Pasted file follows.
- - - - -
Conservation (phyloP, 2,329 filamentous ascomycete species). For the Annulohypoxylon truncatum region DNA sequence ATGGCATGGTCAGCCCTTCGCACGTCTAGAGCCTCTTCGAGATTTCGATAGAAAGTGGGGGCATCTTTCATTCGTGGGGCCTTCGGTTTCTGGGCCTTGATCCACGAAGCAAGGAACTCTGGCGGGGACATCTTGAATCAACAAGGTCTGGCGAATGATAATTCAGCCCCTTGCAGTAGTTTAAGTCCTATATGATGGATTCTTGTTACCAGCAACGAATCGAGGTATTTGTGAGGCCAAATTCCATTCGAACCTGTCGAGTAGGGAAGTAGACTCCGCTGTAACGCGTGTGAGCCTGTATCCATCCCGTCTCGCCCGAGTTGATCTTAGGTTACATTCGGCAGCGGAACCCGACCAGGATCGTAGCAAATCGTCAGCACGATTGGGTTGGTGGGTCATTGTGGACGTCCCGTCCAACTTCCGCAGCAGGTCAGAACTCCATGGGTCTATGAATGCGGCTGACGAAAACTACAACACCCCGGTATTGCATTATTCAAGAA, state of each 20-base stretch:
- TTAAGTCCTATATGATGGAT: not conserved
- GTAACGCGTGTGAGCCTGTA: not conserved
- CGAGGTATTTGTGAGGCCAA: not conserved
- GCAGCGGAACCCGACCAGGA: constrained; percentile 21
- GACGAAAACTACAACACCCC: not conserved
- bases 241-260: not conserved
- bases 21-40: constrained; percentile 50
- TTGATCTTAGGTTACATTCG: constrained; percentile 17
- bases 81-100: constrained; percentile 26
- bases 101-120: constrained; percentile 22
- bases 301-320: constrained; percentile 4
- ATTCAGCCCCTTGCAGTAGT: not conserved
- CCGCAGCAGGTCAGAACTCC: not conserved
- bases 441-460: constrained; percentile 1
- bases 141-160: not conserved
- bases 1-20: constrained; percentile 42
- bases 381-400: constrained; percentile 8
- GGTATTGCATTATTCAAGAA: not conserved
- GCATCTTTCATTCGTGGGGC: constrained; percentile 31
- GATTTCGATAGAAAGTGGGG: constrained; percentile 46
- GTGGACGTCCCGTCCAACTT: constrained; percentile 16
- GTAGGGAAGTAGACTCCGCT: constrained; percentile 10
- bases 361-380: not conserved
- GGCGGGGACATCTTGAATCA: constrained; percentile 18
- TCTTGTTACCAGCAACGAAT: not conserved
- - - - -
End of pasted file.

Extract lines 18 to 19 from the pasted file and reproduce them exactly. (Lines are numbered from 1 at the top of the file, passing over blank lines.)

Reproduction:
- bases 381-400: constrained; percentile 8
- GGTATTGCATTATTCAAGAA: not conserved